I am greatly honored to have once again lectured the members of the Rhode Island Bar Association on the successful prosecution and defense of refusal to submit to chemical test (Refusal) cases. The June of 2011 Refusal Continuing Legal Education Program, part of the Rhode Island Bar Association Annual Meeting, is part of the DUI and Refusal Cases Beyond the Basics series of lectures and articles the Law Offices of Robert H. Humphrey is conducting for the Rhode Island Bar Association. This educational program provides an opportunity for both prosecutor and defense attorneys to learn about legal issues beyond the basics of these types of complicated DUI cases involving the admissibility of chemical test results, the admissibility of the standardized field sobriety tests, and the suspect's statutory and constitutional rights to a timely release on bail. Emphasis is given to teaching the advanced trial techniques and practice pointers for the successful prosecution and defense of DUI and Refusal cases.
In every refusal case the Prosecution and Defense are concerned with four (4) basic components of the case as follows:
- That the law enforcement officer who submitted the sworn report to the RITT had reasonable grounds to believe that the defendant had been driving a vehicle within the State while under the influence of intoxicating liquor or drugs;
- That the defendant, while under a lawful arrest, refused to submit to a chemical test upon the request of the law enforcement officer;
- That the defendant had been informed of his or her rights in accordance with R.I.G.L. 31-27-3; and
- That the defendant had been informed of the penalties incurred as a result of non-compliance with R.I.G.L. 31-27-2.
Attendees were provided with updates about recent Refusal cases. In State v. Cohen, the Refusal charge was dismissed because the State failed to introduce evidence at the hearing about a sworn report. The Appeals Panel held that evidence the sworn report was created is an element of a Refusal charge and must be proven at the hearing. In State v. Quattrucci, the Judge held that motorists have a right to a confidential telephone call when they are charged with a civil Refusal violation. In State v. DeCorpo, a different Judge held that motorist do not have a right to a confidential telephone call when they are charged with a civil Refusal violation. The issue is on appeal to the Rhode Island Supreme Court. In another recent Refusal case of Haley v. State, the motorist was arrested for DUI. After her arrest, the police asked her to submit to a preliminary breath test, which she did. The police later asked her to submit to a chemical breath test and she refused. The Judge held that based on the Refusal statute, the motorist had submitted to a chemical test at the officer's request after her arrest and that she could not be charged with Refusal, if, the PBT and the chemical test are the same type of test.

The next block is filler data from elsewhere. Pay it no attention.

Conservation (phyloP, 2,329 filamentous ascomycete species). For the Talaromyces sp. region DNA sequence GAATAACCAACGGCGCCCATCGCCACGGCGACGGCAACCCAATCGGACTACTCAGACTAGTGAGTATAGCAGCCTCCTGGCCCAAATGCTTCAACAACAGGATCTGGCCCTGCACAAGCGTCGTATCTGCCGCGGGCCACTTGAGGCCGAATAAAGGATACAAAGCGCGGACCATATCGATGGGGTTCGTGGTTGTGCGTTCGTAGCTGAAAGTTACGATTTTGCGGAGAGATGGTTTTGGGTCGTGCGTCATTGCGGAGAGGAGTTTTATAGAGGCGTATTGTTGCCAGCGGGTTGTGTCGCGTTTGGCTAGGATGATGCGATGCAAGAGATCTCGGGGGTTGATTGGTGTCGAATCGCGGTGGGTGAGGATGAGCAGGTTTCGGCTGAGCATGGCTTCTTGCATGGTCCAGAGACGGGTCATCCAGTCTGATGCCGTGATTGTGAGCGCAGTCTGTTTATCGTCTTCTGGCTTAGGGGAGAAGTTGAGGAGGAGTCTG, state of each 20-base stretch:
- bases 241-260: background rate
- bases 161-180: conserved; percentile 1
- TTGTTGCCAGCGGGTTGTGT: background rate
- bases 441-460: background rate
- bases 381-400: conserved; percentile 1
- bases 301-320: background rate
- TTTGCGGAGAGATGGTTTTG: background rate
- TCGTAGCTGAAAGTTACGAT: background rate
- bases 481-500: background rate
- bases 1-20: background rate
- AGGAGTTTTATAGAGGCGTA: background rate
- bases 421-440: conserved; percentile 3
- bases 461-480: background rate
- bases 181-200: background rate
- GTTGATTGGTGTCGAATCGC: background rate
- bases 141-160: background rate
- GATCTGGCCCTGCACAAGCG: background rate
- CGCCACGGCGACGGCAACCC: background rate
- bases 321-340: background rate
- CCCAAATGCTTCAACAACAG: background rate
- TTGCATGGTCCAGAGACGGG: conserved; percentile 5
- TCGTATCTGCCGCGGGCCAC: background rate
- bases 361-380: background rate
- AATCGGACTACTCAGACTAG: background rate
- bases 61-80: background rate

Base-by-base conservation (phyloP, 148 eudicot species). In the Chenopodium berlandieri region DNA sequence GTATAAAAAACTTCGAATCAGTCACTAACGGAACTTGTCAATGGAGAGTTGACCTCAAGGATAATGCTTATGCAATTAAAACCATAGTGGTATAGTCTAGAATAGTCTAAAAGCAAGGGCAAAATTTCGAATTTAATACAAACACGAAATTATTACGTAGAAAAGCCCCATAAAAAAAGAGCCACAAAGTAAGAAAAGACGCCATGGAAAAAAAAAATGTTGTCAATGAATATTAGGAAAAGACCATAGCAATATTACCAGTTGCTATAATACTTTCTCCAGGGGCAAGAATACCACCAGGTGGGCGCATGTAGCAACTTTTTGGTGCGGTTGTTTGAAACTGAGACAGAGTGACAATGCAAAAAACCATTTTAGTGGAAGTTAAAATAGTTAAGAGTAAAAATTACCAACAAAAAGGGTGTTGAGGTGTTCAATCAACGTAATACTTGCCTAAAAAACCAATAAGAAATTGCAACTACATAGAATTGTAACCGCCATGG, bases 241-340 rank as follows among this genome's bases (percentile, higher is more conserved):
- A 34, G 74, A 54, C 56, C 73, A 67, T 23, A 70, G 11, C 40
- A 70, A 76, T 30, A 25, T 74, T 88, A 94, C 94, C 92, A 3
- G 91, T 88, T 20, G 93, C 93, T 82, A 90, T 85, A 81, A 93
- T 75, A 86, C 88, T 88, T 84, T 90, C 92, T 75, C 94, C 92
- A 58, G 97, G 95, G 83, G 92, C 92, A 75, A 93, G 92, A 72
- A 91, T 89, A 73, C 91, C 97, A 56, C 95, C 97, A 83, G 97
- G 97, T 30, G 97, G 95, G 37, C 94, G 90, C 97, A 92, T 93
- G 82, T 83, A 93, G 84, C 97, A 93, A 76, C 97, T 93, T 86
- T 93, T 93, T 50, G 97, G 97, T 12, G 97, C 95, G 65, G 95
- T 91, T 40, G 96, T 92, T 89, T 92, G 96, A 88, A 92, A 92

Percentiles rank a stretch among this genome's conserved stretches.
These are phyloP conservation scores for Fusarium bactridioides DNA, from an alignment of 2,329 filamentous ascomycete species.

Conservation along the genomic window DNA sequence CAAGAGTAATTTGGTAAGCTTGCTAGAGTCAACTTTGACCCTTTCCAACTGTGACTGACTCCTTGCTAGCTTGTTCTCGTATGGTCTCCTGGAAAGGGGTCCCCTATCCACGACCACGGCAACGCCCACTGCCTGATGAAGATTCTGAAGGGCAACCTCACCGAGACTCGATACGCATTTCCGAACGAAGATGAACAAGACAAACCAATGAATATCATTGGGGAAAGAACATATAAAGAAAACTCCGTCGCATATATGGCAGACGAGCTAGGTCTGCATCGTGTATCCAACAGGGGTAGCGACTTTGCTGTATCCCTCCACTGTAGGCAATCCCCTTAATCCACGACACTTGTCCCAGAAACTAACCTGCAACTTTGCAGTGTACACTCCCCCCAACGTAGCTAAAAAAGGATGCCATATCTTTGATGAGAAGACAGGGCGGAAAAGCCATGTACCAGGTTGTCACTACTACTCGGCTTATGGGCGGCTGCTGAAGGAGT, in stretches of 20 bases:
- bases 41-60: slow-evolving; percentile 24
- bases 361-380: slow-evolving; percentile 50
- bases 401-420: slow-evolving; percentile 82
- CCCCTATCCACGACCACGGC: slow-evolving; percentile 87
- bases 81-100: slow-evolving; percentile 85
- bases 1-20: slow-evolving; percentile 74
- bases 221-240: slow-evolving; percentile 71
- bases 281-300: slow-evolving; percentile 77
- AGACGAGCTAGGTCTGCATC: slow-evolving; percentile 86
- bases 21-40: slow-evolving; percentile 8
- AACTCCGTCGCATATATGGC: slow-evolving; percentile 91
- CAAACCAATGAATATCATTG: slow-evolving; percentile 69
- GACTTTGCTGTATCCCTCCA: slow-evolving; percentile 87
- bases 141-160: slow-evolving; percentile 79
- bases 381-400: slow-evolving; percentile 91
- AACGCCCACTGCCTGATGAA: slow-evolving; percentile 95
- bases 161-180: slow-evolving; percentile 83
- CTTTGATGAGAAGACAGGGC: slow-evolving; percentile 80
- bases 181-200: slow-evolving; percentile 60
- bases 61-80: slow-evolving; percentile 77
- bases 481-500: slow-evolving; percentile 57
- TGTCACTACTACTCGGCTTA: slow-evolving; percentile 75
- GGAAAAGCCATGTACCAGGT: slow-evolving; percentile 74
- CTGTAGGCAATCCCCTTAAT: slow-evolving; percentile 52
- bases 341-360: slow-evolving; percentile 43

The law of drunk driving and refusal to submit to a chemical test is an ever evolving area of the law. If you or a family member has been charged with drunk driving ( DUI, DWI, OUI) or refusal to submit to a chemical test in Washington County (Charlestown, Exeter, Hopkinton, Narragansett, New Shoreham, North Kingstown, Richmond, South Kingstown and Westerly), Newport County (Jamestown, Little Compton, Middletown, Newport, Portsmouth, Tiverton), Kent County (Coventry, East Greenwich, Warwick, West Greenwich, West Warwick) and Providence County (Burriville, Central Falls, Cranston, Cumberland, East Providence, Foster, Glocester, Johnston, Lincoln, North Providence, North Smithfield, Pawtucket, Providence, Scituate, Smithfield and Woonsocket), please allow Attorney Robert H. Humphrey's reputation, experience and skill to successfully guide you through the legal process. Please contact Attorney Robert H. Humphrey, Esq., at 401-816-5862 or e-mail him at firstname.lastname@example.org.